By forming a nitrided gate dielectric 16 using laser thermal annealing, the gate dielectric 16 can be provided with strong N—O bonds, which reduce the entrapment of hot carriers within the gate dielectric 16, and also single nitrogen atoms, which block the migration pathways into and through the gate dielectric 16, thereby inhibiting fast diffusing impurities from passing from the gate into the channel region. The laser thermal annealing process also allows for selective irradiation and heating of certain portions of the semiconductor device and allows for a faster process.

After the nitrided gate dielectric 16 has been formed, the invention is not limited as to the particular type of semiconductor device to be formed with the nitrided gate dielectric 16 or the manner in which the semiconductor device is formed after formation of the nitrided gate dielectric 16 by laser processing. For example, in FIG. 1B, the formation process for a gate electrode is initiated. Although the gate electrode is not limited as to a particular material, in a current aspect of the invention, the formation of a gate electrode involves depositing a blanket layer of undoped polysilicon 18, for example by low pressure chemical vapor deposition (LPCVD) at temperatures from about 600 to 800° C., on the top surface of gate dielectric 16. Although not limited in this manner, the polysilicon layer 18 can have a thickness from about 100 to 2500 angstroms. The polysilicon layer 18 can then be doped with ions, such as nitrogen, boron, and arsenic, as depicted by arrows 20. The doping of the ions can be at a dosage from about 5×1014 to 5×1015 dopants/cm2 and at an energy level from about 20 to 200 keV.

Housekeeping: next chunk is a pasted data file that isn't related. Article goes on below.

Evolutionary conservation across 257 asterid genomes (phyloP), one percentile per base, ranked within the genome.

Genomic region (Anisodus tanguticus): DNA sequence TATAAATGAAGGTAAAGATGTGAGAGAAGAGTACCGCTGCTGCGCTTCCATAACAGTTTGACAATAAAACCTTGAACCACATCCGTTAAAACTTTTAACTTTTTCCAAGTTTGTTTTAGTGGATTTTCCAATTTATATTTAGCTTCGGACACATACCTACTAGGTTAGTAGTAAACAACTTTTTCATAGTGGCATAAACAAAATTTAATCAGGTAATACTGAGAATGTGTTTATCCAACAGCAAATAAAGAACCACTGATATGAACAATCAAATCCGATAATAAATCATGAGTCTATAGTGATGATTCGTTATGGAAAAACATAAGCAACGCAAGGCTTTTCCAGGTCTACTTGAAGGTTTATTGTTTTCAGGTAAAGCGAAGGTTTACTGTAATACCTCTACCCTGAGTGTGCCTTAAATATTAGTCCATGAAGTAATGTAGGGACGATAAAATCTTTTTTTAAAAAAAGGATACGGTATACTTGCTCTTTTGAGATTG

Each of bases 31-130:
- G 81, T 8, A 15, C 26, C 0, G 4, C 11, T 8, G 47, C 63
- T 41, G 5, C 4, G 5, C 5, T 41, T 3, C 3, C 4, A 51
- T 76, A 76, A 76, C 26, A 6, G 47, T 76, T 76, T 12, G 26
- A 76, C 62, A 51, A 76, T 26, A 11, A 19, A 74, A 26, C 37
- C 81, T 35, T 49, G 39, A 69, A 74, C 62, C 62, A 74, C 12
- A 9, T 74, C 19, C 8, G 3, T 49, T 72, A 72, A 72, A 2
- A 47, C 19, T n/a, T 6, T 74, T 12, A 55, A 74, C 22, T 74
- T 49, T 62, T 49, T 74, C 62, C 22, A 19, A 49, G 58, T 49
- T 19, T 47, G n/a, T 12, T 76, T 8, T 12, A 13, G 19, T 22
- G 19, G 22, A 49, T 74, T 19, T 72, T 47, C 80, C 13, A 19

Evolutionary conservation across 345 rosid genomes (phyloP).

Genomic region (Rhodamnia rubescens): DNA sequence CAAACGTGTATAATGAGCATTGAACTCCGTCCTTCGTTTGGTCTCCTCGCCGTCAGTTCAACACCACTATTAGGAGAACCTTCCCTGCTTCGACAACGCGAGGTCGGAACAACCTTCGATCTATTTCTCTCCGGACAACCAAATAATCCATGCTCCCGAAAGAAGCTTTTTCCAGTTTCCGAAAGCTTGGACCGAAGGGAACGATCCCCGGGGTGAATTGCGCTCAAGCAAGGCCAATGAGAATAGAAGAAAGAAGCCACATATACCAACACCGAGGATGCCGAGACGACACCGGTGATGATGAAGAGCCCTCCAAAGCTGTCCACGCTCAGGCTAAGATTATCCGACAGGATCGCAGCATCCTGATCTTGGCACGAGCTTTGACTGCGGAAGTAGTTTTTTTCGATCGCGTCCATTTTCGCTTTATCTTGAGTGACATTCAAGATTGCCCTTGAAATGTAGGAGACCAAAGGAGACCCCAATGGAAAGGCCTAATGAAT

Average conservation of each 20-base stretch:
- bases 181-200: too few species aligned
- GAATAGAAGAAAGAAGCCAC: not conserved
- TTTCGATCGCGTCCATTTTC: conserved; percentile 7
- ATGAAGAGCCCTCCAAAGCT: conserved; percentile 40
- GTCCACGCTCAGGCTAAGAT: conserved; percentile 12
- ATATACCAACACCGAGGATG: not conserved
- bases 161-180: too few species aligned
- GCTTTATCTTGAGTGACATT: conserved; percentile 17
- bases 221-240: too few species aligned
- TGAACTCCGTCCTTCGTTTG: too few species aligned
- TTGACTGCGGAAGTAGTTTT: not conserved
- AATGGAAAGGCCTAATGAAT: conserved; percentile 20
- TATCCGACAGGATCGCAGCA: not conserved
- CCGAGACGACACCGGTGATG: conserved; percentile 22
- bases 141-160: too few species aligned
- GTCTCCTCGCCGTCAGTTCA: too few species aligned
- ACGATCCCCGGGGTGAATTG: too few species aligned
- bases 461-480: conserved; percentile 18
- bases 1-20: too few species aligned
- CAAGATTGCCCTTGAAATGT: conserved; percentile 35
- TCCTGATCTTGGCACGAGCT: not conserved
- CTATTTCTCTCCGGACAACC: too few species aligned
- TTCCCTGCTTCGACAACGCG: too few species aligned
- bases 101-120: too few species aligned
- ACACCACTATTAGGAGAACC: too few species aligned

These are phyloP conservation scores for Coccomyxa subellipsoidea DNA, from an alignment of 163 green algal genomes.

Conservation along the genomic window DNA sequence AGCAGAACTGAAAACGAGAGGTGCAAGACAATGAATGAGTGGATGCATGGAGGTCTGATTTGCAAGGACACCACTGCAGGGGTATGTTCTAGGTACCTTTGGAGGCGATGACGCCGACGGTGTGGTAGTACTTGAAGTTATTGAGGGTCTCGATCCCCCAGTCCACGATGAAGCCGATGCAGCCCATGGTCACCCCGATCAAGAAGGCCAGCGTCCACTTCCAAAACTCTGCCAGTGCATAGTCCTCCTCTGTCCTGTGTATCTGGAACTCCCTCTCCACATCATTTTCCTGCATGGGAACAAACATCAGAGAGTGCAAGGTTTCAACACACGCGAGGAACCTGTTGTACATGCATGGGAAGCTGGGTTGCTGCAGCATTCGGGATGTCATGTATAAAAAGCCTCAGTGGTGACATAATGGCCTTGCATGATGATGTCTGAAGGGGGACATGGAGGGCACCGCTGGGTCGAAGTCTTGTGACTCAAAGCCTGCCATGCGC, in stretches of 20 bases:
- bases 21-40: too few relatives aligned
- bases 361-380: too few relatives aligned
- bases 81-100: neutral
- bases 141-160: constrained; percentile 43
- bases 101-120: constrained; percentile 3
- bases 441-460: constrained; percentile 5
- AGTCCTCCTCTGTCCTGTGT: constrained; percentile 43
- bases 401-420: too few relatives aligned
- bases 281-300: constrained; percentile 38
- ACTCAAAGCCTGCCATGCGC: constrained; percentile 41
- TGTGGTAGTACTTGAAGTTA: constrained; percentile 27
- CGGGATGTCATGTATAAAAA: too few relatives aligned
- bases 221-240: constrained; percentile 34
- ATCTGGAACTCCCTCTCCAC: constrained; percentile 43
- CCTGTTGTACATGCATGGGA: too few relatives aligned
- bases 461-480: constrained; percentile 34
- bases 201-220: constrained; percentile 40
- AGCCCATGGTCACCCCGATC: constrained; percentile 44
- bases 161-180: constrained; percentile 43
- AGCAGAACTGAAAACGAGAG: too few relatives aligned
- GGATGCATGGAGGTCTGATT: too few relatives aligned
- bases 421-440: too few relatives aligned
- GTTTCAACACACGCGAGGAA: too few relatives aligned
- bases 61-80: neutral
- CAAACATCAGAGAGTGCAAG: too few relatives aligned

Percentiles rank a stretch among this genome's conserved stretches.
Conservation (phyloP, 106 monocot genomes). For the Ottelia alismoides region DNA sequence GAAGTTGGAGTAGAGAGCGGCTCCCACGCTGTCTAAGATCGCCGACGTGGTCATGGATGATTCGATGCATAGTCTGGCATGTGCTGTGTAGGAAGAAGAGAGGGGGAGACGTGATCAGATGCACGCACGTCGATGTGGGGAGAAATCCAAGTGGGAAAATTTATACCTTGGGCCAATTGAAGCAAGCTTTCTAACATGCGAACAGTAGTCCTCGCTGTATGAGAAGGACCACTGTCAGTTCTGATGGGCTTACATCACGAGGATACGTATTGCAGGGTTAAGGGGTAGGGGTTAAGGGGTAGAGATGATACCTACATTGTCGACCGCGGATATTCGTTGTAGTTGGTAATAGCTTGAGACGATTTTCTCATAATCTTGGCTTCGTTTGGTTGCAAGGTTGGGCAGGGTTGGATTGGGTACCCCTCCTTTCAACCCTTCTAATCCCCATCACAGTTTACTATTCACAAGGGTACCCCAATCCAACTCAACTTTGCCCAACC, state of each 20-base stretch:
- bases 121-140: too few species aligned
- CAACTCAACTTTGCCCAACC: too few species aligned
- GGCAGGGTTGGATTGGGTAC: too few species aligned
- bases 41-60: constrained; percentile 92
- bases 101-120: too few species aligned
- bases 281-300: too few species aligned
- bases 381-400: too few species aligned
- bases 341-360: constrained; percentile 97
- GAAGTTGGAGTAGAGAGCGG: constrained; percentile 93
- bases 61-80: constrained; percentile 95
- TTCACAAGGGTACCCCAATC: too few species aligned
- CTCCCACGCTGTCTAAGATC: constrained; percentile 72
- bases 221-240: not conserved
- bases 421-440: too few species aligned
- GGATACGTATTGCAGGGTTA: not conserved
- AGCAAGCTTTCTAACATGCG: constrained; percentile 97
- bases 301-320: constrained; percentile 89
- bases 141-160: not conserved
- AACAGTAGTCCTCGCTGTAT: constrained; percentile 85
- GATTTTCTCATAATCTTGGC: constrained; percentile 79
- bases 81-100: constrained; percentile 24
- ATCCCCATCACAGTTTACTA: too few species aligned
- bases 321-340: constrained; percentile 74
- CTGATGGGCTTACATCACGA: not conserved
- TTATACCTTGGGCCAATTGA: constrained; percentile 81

In FIG. 1C, the layers over the substrate 10 are etched to form the gate electrode. The etching of the gate typically involves forming a photoresist 22 on the polysilicon layer 18, and the photoresist 22 is selectively irradiated using a photolithographic system, such as a step and repeat optical projection system, in which ultraviolet light from a mercury-vapor lamp is projected through a first reticle and a focusing lens to obtain a first image pattern. The photoresist 22 is then developed, and the irradiated portions of the photoresist 22 are removed to provide openings in the photoresist 22. The openings expose portions of the polysilicon layer 18, which will thereby define the gate electrode.

In FIG. 1D, an etch, typically anisotropic, is applied to remove the exposed portions of the polysilicon layer 18 and the underlying portions of the gate dielectric 16. After etching, the remaining portion of the polysilicon layer 18 provides a gate electrode 24 having opposing vertical sidewalls 26, 28. Although not limited in this manner, the width of the gate electrode 24 between the sidewalls 26, 28 can be between about 100 and 2500 angstroms.